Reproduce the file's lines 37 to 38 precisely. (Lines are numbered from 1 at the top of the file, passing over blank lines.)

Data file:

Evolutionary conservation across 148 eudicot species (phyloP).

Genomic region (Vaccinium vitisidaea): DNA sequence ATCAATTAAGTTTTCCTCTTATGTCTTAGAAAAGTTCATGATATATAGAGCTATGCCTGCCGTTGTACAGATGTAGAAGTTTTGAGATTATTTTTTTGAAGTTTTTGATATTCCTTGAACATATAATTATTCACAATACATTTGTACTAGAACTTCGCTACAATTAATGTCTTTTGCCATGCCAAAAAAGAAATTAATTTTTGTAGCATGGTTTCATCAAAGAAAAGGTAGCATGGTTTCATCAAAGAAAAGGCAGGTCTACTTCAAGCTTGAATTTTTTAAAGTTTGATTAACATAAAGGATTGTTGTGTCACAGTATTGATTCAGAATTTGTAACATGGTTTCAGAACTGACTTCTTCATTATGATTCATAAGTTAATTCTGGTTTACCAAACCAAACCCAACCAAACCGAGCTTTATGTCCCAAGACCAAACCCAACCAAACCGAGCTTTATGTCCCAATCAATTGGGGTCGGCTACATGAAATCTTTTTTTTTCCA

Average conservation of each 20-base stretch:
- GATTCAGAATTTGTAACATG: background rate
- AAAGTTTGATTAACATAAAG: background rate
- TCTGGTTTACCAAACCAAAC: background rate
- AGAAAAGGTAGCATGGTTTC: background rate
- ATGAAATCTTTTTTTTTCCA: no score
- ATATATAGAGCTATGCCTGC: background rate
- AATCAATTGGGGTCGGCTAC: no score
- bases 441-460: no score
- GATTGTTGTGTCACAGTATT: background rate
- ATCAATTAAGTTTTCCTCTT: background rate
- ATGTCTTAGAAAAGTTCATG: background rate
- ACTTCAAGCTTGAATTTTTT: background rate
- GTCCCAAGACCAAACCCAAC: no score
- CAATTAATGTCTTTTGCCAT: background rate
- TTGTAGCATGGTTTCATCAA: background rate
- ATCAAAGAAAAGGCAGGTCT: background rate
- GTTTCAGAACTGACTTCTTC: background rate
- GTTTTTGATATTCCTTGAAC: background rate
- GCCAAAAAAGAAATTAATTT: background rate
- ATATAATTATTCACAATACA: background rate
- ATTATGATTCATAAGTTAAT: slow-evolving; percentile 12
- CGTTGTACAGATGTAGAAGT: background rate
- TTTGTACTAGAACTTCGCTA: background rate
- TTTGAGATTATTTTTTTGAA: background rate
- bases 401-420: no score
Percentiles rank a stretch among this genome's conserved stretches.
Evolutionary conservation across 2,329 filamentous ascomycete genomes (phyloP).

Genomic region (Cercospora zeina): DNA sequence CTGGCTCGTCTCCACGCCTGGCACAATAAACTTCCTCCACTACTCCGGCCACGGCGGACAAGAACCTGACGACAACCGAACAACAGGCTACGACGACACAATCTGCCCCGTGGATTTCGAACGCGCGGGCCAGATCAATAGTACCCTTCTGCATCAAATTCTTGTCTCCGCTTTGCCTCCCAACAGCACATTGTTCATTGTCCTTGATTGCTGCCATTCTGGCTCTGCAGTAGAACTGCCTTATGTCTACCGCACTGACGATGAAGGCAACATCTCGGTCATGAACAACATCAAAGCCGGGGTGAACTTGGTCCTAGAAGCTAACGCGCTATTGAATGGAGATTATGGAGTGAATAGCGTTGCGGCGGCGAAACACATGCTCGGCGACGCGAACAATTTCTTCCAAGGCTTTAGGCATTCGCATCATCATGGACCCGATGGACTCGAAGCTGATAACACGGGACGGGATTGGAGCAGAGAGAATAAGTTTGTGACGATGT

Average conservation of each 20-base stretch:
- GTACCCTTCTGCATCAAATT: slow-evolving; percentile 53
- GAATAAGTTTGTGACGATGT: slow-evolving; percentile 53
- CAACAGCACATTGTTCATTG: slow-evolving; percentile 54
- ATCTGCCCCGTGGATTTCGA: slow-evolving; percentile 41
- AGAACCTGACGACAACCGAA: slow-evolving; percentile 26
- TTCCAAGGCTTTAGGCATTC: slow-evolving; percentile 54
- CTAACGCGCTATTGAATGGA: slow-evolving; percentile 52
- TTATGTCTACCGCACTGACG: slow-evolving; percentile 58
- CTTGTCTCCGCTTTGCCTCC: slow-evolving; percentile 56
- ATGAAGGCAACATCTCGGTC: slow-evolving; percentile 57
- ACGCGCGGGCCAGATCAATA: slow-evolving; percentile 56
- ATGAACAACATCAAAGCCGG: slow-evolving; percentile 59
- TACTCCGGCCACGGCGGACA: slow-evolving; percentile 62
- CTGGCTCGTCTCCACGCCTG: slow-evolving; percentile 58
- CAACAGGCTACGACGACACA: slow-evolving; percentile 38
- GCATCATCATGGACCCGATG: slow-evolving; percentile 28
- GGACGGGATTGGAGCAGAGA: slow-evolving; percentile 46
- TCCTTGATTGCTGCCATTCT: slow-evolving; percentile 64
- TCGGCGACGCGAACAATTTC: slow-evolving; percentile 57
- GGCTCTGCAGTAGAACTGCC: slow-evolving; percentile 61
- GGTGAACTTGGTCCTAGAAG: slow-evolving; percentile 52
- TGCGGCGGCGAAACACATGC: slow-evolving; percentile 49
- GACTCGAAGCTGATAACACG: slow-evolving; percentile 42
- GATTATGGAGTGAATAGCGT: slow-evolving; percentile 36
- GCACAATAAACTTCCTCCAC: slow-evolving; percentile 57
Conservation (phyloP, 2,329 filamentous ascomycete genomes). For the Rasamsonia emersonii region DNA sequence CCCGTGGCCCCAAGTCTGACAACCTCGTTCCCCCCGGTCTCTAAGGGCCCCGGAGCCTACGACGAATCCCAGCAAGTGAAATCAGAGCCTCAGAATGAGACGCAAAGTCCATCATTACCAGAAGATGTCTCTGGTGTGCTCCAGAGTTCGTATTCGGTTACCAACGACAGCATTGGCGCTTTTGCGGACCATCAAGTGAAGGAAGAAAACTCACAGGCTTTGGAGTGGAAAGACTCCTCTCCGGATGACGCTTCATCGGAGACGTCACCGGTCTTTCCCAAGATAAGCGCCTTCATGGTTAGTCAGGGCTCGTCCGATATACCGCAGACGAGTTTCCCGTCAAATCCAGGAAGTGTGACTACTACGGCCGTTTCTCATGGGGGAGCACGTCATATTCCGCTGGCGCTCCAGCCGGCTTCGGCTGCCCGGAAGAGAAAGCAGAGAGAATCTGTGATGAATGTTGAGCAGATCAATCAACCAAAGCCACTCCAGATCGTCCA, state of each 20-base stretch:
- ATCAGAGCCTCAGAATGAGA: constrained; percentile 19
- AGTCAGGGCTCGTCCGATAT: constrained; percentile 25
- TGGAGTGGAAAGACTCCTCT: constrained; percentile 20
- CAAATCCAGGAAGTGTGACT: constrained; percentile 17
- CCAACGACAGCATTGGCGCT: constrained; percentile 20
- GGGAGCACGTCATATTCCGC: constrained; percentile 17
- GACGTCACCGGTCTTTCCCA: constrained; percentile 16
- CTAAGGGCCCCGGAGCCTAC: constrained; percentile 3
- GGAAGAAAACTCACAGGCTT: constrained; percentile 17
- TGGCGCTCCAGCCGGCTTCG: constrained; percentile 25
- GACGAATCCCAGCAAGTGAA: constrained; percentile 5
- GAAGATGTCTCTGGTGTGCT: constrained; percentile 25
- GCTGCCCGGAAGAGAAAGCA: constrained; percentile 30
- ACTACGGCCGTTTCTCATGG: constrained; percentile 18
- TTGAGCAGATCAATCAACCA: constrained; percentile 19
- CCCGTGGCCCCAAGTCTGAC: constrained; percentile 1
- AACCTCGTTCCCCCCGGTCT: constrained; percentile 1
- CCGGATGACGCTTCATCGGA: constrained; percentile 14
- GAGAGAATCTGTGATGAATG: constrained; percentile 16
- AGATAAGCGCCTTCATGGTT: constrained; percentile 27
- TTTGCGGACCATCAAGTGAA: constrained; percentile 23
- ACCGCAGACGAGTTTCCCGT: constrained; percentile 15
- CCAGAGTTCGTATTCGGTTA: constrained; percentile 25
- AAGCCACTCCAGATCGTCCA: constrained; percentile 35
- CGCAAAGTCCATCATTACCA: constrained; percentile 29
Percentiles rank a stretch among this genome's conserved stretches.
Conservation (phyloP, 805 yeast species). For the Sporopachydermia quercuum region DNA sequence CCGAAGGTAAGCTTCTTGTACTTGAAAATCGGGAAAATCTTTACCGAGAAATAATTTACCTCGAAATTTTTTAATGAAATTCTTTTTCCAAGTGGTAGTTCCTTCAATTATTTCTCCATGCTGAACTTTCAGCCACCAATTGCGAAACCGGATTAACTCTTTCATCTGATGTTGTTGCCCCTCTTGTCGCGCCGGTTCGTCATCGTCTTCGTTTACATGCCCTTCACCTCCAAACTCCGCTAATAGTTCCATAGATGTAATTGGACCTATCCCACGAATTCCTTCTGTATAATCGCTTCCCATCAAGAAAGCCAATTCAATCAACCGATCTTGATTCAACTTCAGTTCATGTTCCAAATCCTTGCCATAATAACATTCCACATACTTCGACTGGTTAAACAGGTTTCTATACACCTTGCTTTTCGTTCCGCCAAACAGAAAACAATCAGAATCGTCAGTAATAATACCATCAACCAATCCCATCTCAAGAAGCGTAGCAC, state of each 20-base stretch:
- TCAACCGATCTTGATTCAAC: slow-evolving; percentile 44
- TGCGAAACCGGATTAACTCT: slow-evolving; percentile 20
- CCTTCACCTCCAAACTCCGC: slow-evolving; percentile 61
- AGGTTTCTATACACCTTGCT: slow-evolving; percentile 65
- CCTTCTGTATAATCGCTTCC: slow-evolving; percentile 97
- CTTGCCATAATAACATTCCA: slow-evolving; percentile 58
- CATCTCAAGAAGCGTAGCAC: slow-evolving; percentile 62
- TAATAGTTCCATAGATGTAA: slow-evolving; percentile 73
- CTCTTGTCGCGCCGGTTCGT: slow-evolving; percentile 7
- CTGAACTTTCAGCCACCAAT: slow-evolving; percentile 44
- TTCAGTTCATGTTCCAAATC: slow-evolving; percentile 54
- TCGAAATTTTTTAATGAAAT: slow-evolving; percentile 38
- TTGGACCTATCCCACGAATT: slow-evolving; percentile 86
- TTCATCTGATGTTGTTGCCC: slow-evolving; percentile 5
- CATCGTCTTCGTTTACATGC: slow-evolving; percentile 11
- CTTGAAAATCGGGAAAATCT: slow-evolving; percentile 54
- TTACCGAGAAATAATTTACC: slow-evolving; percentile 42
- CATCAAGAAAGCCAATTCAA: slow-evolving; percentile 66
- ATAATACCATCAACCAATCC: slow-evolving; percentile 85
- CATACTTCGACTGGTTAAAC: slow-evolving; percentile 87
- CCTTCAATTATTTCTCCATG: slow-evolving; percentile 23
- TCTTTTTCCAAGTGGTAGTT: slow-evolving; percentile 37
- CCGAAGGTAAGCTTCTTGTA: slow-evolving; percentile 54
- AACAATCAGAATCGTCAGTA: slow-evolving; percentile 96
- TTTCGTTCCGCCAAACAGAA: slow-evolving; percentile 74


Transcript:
- AGAACCTGACGACAACCGAA: slow-evolving; percentile 26
- TTCCAAGGCTTTAGGCATTC: slow-evolving; percentile 54